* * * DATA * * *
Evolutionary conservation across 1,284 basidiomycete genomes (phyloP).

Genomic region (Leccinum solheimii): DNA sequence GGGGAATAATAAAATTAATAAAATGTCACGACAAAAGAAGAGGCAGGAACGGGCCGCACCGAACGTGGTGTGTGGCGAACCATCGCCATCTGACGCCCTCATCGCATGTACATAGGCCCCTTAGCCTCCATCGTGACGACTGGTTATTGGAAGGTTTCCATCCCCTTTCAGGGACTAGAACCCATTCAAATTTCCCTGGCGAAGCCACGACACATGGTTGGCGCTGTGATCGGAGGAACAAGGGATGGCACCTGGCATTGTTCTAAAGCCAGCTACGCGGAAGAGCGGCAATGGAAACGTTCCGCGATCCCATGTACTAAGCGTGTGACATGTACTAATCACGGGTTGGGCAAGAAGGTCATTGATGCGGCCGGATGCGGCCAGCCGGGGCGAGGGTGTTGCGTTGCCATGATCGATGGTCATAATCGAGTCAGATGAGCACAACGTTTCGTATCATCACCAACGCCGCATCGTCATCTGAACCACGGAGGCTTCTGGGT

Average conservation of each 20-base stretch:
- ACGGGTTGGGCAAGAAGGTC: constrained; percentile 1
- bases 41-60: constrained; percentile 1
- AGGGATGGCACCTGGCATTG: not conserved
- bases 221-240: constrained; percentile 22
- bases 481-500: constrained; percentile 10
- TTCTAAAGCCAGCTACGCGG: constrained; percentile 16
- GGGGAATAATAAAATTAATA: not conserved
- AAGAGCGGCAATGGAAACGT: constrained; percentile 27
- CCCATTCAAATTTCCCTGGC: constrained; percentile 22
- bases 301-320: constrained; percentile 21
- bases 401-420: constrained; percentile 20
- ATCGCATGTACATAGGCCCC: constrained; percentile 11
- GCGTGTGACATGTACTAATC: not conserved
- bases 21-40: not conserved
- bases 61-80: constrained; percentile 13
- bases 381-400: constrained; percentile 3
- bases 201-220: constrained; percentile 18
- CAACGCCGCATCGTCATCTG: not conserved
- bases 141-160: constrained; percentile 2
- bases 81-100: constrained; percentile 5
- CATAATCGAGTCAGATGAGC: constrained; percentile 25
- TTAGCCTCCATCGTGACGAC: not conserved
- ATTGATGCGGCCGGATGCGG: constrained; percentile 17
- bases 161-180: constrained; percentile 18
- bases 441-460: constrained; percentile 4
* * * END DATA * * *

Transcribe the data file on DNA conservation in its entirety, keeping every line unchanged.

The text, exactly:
Evolutionary conservation across 1,284 basidiomycete genomes (phyloP).

Genomic region (Leccinum solheimii): DNA sequence GGGGAATAATAAAATTAATAAAATGTCACGACAAAAGAAGAGGCAGGAACGGGCCGCACCGAACGTGGTGTGTGGCGAACCATCGCCATCTGACGCCCTCATCGCATGTACATAGGCCCCTTAGCCTCCATCGTGACGACTGGTTATTGGAAGGTTTCCATCCCCTTTCAGGGACTAGAACCCATTCAAATTTCCCTGGCGAAGCCACGACACATGGTTGGCGCTGTGATCGGAGGAACAAGGGATGGCACCTGGCATTGTTCTAAAGCCAGCTACGCGGAAGAGCGGCAATGGAAACGTTCCGCGATCCCATGTACTAAGCGTGTGACATGTACTAATCACGGGTTGGGCAAGAAGGTCATTGATGCGGCCGGATGCGGCCAGCCGGGGCGAGGGTGTTGCGTTGCCATGATCGATGGTCATAATCGAGTCAGATGAGCACAACGTTTCGTATCATCACCAACGCCGCATCGTCATCTGAACCACGGAGGCTTCTGGGT

Average conservation of each 20-base stretch:
- ACGGGTTGGGCAAGAAGGTC: constrained; percentile 1
- bases 41-60: constrained; percentile 1
- AGGGATGGCACCTGGCATTG: not conserved
- bases 221-240: constrained; percentile 22
- bases 481-500: constrained; percentile 10
- TTCTAAAGCCAGCTACGCGG: constrained; percentile 16
- GGGGAATAATAAAATTAATA: not conserved
- AAGAGCGGCAATGGAAACGT: constrained; percentile 27
- CCCATTCAAATTTCCCTGGC: constrained; percentile 22
- bases 301-320: constrained; percentile 21
- bases 401-420: constrained; percentile 20
- ATCGCATGTACATAGGCCCC: constrained; percentile 11
- GCGTGTGACATGTACTAATC: not conserved
- bases 21-40: not conserved
- bases 61-80: constrained; percentile 13
- bases 381-400: constrained; percentile 3
- bases 201-220: constrained; percentile 18
- CAACGCCGCATCGTCATCTG: not conserved
- bases 141-160: constrained; percentile 2
- bases 81-100: constrained; percentile 5
- CATAATCGAGTCAGATGAGC: constrained; percentile 25
- TTAGCCTCCATCGTGACGAC: not conserved
- ATTGATGCGGCCGGATGCGG: constrained; percentile 17
- bases 161-180: constrained; percentile 18
- bases 441-460: constrained; percentile 4